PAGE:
Sunday, March 02, 2008

They *Hate* Paradox?!

Here's a question I posted recently on the Fuselage for writer Gregg Nations:

Gregg,

In recent podcasts, Damon and Carlton have gone out of their way to badmouth the notion of chronological paradox. Yet I counted at least three such paradoxes in The Constant. There were two predestination paradoxes -- i.e., Eloise the rat knowing her way around the maze before being taught the correct route, and Penny keeping her same phone number for eight years. There also was an ontological paradox -- i.e., the correct settings for Daniel's time machine having no discernible origin. Anyone curious to read more about the distinction might want to check out my post on the subject.

It seems to me that Damon and Carlton are using "paradox" to mean "changing the future." As the foregoing suggests, however, there are many chronological paradoxes that *don't* involve such changes. Sometimes, the paradox simply entails effects preceding their causes in time due to time travel, which seems to be the case on Lost. Could someone (you) please ask Damon and Carlton to stop throwing the baby out with the bathwater? I fear they're unintentionally leading viewers astray with their repeated rejection of all paradox, without exception...

Best,
Bigmouth

PS: Keep up the good work!

4 comments:

DJ said...

Well, it kind of sounds to me like Desmond isn't changing anything with his consciousness-hopping. All that stuff already happened, we're just seeing how it happened now... if that makes any sense. In other words, nothing here is new. Desmond broke up with Penny not in some normal manner long ago, but because Ms Hawking made him do it. There was never any alternate timeline or manner in which it was done. That is how history was written.

Ya gotta listen to Daniel: "You can't change the future..."

Daniel got the device settings from Desmond in 1996, who got them from Daniel in 2004. Where did they originally come from? ...well, there. That's where they came from. Some guy showed up out of nowhere at Oxford one day and said, hey Daniel, I'm from the future, use these settings. It's a closed loop, it just doesn't seem to have a proper beginning. Paradox, yeah, but it works...

Interesting that this is a recurring them, though... only fools are enslaved by time and space. It's like Ben, through Room 23, was trying to impress that upon unwilling victims and whatnot. Somehow, some people are able to tap into this and move not only in the physical world, but along different points in time... a new dimensional travel. Or something like that.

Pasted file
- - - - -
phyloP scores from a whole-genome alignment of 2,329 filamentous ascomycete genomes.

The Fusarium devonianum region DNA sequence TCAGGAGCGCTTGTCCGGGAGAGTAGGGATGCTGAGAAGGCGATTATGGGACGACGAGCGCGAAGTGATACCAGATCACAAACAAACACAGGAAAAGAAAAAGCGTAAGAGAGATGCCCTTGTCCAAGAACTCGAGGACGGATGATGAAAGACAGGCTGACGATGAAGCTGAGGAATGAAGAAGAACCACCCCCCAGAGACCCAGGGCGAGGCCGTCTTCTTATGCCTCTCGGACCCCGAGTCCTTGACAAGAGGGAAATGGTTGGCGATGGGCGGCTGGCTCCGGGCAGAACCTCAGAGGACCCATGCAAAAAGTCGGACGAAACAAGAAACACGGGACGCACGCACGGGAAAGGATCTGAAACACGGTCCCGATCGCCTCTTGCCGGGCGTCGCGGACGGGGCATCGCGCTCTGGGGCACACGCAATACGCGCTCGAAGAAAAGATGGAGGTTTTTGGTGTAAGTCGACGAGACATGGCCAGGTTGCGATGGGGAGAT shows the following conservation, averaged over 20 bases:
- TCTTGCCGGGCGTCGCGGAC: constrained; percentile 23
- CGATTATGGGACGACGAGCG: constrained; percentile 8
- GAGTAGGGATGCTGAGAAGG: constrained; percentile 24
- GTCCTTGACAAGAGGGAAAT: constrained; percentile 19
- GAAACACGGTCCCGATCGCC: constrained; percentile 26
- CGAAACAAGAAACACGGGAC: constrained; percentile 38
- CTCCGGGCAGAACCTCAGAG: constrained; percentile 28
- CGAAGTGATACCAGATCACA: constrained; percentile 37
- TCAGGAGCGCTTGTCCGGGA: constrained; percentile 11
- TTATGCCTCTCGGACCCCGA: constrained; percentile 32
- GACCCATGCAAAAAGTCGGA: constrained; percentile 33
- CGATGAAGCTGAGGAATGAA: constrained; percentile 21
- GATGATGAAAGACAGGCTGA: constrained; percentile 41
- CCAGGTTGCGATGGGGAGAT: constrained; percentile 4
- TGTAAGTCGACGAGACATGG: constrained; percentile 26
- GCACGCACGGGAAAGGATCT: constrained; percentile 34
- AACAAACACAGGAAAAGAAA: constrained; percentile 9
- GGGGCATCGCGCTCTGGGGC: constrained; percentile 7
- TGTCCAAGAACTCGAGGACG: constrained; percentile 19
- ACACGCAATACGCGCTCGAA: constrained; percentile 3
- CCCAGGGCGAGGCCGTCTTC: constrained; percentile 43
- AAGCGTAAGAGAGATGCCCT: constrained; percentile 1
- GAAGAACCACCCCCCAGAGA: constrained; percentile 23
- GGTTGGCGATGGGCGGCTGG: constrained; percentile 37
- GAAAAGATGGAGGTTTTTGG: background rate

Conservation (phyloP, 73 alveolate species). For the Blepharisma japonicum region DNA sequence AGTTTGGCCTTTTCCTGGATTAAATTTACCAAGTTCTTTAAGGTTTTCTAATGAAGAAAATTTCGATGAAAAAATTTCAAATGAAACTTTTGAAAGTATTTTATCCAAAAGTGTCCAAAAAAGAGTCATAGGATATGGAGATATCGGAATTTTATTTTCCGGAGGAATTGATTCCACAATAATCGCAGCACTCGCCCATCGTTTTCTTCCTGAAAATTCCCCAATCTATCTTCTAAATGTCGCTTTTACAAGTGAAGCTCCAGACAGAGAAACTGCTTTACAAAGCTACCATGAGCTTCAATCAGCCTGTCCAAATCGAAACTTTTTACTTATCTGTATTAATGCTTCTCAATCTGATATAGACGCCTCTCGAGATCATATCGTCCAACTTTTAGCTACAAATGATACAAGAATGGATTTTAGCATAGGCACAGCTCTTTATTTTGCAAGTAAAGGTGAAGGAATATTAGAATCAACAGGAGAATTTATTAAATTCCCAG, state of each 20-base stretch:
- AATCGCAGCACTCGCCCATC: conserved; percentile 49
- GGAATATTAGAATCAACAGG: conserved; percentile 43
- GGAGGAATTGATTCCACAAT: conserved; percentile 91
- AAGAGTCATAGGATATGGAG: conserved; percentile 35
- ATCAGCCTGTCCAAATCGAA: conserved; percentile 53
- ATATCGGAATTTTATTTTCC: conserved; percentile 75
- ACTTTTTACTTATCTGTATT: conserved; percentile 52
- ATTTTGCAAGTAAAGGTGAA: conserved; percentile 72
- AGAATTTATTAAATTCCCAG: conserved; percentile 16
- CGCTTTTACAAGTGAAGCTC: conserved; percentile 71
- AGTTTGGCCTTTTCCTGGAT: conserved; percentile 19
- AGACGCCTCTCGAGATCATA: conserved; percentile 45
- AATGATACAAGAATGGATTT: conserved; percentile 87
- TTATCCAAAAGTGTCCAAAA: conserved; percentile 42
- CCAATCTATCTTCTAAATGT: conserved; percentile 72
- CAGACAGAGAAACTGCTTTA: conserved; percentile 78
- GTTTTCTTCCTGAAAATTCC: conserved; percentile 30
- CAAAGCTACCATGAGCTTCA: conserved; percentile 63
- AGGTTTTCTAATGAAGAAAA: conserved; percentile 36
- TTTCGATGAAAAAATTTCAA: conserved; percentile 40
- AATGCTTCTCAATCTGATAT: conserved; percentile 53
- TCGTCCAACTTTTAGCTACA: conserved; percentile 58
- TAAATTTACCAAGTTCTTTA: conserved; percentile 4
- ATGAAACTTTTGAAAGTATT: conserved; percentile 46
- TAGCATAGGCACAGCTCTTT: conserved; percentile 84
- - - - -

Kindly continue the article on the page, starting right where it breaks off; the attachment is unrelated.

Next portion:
Oh, and if you want a good cop-out excuse for why Desmond doesn't remember any of these things and why it all seems new to him, perhaps it's because when the 2004 Desmond's consciousness hijacked the 1996 one, ... well, 1996 doesn't remember any of it because it's displaced... things just happen, course correct, life goes on... eh? -shrug-

Capcom said...

Well thank you for asking them that Big!!! This is what I have been thinking, and also about so many viewers clinging to how TPTB also said that there can be no future changing either. In both instances there is wiggle room for deviation, or for occurances like you mention with the paradoxes, that are separate.

Be sure to let us know what Gregg answers back! :-)

Capcom said...

Oh, and very good points, DJ!

Synchromystic Librarian said...

"To be clear, Desmond's past was different before ''The Constant.'' Before his time-travel adventure, Desmond never met Faraday at Oxford, never got Penelope's digits. As a consequence of changing the past, Desmond's personal history has been ''course corrected'' by The Powers That Be, beginning from the moment he walked away from Penny's apartment. Lindelof says this interpretation is also correct. But here's a Big Question: since scoring Penelope's phone number, has Course-Corrected Desmond lived his life knowing that on Christmas Eve 2004, he MUST be on a freighter in the South Pacific in order to make a call to Penelope if he wants any chance of having a future with her? Lindelof says this is indeed a matter we should be mulling. Perhaps in the future, Lost will give us an episode that replays Desmond's backstory (getting the boat from Libby; killing Kelvin; meeting the castaways) from the point of view of this knowingness."

'Lost': A Desmond Fact-Check

i still smell a paradox